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A similar situation was presented in Missouri-Kansas-Texas R.R. Co. v. Brotherhood of Railroad Trainmen, 342 F.2d 298 (5th Cir. 1965). The Brotherhood called a strike over the Railroad's failure to correct hazardous and unsafe conditions. The court held that the dispute was properly referrable to the Adjustment Board despite the silence of the collective bargaining agreement as to any terms governing unsafe working conditions.


The employees seek to characterize this action as a 'tort action' for violation of a statutory duty and, therefore, not referrable to the Adjustment Board. But the provisions of the Railway Labor Act relate to matters of substance, not form. See Switchmen's Union of North America A.F.L.-C.I.O. v. Southern Pacific Co., 398 F.2d 443, 447 (9th Cir. 1968). Where, as here, the dispute grows out of the employment relationship and, in the final analysis, involves an attempt to impose a right which is incident to that relationship, the statutory forum is the Adjustment Board, absent a clear expression of legislative policy to the contrary.


We do not think that the policies behind enforcement of Section 13a of the Interstate Commerce Act were intended to outweigh the single forum provisions of the Railway Labor Act. Cf. Moe v. Eastern Air Lines, Inc.,246 F.2d 215 (5th Cir. 1957). Insofar as displaced employees are concerned, it is, at best, conjectural that Congress intended to confer upon them additional labor security rights independent of the collective bargaining agreement. And to hold that a railroad employer-employee dispute over rights asserted under the Interstate Commerce Act is outside the provisions of the Railway Labor Act would be directly contrary to the holding in Order of Railroad Telegraphers v. Chicago & North Western Ry., 362 U.S. 330, 80 S.Ct. 761, 4 L.Ed.2d 774 (1960).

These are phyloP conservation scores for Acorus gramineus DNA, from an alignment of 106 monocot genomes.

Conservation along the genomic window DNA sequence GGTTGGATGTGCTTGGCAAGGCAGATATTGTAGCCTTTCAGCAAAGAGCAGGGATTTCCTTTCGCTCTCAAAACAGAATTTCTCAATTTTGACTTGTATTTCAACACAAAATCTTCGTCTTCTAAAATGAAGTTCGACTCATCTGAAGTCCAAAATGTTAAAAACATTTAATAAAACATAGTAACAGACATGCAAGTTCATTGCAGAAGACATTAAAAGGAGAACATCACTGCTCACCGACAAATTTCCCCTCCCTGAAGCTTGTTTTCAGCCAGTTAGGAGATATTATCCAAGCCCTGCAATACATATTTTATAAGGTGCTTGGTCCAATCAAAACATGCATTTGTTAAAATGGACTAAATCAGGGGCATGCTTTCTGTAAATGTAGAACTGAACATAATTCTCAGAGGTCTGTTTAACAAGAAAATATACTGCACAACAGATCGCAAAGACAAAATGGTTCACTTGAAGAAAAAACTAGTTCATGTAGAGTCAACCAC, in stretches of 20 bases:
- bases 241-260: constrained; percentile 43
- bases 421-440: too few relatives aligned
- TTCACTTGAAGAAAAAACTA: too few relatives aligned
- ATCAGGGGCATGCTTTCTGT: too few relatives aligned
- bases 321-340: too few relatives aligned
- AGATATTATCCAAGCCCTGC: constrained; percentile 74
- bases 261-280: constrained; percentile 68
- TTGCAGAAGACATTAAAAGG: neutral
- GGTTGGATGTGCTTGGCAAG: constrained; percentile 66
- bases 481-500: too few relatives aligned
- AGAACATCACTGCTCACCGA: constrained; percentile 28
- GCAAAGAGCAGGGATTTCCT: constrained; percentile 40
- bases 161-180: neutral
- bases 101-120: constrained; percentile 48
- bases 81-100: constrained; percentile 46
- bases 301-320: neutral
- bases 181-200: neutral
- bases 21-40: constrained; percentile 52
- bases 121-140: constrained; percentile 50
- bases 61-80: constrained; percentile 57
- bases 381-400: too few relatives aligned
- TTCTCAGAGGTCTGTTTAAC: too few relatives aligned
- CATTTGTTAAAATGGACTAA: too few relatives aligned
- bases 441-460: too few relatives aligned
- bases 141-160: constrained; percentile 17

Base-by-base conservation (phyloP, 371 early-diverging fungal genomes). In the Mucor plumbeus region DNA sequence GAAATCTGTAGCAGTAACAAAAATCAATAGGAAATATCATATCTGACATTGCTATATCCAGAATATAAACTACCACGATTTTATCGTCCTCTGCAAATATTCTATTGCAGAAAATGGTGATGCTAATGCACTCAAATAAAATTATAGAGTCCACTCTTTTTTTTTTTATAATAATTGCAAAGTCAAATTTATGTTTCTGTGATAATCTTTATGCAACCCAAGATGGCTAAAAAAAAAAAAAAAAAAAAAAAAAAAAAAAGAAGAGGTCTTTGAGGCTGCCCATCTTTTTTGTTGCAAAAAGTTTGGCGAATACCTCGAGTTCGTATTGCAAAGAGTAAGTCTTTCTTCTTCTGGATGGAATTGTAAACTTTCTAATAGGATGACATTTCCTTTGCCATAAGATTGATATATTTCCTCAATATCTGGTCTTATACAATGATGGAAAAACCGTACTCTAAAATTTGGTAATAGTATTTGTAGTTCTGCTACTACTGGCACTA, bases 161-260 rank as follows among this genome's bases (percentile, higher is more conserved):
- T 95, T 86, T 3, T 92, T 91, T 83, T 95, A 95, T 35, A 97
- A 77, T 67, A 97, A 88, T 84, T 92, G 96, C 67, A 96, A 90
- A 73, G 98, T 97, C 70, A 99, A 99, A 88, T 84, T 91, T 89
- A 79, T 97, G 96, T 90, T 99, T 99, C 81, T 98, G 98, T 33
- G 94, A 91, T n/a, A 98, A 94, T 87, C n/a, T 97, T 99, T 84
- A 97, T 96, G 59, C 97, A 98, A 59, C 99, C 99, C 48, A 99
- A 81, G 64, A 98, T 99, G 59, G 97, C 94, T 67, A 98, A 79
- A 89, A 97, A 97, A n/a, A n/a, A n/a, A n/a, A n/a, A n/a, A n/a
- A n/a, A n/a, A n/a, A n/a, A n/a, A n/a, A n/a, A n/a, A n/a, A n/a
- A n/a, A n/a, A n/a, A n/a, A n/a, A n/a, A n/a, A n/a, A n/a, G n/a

In Railroad Telegraphers the employer sought to avoid application of the Railway Labor Act by contending that the discontinuance of railroad stations was entrusted, by law, to state agencies. Required bargaining over job security, it was alleged, would subvert the authority of those agencies and would be contrary to transportation policies of the Interstate Commerce Act. The Court rejected these contentions, holding that the security, seniority, and stability of railroad jobs were proper subjects of collective bargaining.


It is true, as the employees contend, that the effect of our holding may require, to some degree, the interpretation of Section 13a by the Adjustment Board. But it will also involve the interpretation of much more, including past bargaining history, current industry practices, and the effect of the ruling upon future bargaining in the industry as a whole. These are matters entrusted to the Arbitration Board and we conclude that the district court correctly dismissed the suit for the employees' failure to exhaust those procedures.



ELY, Circuit Judge (concurring):


While I concur in the majority opinion, I note my disapproval of the appellee's noncompliance with section 13a of the Interstate Commerce Act. Choosing to effectuate discontinuance of its service under federal procedure, it bypassed state laws which would have imposed a longer delay than the relatively short period prescribed by Congress. Having thus invoked the federal law to its advantage, it should not, in my judgment, have terminated the service short of the expiration of the time prescribed by the federal statute. I think it clear that the appellee disregarded the law, and had relief been sought by parties to whom another avenue was unavailable, the appellee's position would hardly be supportable.


Honorable William J. Jameson, United States Senior District Judge, Billings, Montana, sitting by designation


Section 13a, in brief, permits a railway carrier, desirous of discontinuing an interstate train route, to avoid the jurisdiction of state laws and regulatory agencies by filing a 30-day notice with, and securing the approval of, the Interstate Commerce Commission. The section also requires the posting of a notice of the proposed discontinuance in facilities served by the train 'at least thirty days in advance of any such proposed discontinuance or change.'